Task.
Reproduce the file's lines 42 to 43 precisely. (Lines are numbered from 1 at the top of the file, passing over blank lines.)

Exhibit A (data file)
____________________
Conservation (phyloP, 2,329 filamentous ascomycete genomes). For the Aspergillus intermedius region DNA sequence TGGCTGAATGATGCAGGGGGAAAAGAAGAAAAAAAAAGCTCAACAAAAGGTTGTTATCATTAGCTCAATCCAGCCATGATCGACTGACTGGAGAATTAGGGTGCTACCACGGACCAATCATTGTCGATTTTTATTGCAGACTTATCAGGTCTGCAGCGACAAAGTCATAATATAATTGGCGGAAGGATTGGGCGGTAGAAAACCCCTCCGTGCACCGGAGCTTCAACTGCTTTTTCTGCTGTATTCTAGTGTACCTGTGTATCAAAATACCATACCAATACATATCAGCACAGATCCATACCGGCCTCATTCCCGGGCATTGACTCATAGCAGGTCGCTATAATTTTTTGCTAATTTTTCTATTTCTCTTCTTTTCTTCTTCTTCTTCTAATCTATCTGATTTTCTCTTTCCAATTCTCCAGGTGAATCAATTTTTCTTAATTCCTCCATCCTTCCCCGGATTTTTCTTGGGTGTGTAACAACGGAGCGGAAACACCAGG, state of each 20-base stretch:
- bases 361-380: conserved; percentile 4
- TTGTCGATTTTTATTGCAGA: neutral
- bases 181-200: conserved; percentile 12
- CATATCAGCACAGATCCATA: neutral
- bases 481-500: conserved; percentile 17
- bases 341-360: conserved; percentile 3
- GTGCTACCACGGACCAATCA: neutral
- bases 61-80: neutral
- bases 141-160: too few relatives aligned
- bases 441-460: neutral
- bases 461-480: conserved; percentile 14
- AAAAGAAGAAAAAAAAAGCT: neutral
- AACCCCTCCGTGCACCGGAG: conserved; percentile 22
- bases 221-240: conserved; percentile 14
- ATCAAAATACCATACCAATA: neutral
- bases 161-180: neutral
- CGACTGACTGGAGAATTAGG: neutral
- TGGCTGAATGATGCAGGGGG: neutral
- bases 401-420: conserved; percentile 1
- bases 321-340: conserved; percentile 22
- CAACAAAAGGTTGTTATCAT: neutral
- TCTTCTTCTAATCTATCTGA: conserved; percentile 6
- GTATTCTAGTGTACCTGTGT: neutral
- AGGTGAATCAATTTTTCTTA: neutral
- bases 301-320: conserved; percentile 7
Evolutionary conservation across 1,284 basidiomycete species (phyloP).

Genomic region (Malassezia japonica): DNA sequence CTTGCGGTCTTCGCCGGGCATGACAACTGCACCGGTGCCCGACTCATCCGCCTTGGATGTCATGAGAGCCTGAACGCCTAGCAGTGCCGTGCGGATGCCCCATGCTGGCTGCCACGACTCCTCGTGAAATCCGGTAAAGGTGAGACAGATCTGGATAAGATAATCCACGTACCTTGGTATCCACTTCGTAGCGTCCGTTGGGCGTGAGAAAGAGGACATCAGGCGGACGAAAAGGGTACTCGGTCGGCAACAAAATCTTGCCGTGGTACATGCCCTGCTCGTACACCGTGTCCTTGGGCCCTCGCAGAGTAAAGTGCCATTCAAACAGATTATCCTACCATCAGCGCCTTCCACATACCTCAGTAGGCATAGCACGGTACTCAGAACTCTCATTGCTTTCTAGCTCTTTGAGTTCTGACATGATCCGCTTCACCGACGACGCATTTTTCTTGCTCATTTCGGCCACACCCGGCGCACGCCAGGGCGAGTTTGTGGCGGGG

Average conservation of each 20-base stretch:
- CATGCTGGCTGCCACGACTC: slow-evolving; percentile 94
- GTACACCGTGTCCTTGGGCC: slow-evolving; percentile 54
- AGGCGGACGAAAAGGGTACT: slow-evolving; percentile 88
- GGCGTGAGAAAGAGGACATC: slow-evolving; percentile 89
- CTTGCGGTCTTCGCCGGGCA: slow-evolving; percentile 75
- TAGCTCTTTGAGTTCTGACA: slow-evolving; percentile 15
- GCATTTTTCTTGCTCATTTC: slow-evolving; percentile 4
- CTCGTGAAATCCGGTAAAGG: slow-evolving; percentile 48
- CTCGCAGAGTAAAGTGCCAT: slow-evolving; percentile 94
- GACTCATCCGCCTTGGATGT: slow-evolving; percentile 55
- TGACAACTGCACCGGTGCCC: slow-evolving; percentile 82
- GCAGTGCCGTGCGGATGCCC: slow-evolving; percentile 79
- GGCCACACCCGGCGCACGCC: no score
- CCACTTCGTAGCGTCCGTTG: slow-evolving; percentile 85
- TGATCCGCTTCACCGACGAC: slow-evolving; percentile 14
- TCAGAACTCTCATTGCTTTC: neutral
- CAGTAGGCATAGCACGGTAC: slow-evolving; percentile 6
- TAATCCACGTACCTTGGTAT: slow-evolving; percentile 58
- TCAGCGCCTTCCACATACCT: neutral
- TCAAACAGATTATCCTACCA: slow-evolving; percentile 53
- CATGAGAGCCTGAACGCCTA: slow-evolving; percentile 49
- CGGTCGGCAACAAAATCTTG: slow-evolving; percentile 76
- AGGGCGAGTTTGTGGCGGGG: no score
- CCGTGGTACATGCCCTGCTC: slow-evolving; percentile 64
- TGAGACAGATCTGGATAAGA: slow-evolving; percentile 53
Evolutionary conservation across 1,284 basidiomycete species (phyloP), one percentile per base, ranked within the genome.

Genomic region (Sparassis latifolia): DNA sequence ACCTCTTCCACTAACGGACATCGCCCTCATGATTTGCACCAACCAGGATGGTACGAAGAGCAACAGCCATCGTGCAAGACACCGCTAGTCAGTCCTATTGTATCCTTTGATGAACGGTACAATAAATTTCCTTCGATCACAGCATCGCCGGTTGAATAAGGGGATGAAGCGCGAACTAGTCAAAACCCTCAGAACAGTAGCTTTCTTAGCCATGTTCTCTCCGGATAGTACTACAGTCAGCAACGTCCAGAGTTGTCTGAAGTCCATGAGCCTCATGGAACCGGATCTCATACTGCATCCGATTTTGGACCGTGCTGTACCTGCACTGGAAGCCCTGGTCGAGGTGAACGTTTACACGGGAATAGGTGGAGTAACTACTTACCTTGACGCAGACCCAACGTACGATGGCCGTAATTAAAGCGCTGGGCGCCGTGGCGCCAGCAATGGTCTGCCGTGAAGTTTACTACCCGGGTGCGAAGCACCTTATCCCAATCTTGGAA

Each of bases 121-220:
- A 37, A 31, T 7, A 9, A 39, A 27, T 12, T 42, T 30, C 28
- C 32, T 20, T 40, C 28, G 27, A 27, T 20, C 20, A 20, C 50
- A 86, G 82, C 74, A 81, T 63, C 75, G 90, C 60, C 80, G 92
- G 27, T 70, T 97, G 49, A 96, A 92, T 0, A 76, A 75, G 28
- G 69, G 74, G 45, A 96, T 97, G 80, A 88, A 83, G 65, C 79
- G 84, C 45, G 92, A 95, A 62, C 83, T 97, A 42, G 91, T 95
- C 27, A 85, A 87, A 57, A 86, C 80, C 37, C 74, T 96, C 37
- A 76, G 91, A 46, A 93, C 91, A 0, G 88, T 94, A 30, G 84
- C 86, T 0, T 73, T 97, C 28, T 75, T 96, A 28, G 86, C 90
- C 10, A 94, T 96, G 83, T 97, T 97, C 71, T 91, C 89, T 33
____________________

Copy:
- GGCCACACCCGGCGCACGCC: no score
- CCACTTCGTAGCGTCCGTTG: slow-evolving; percentile 85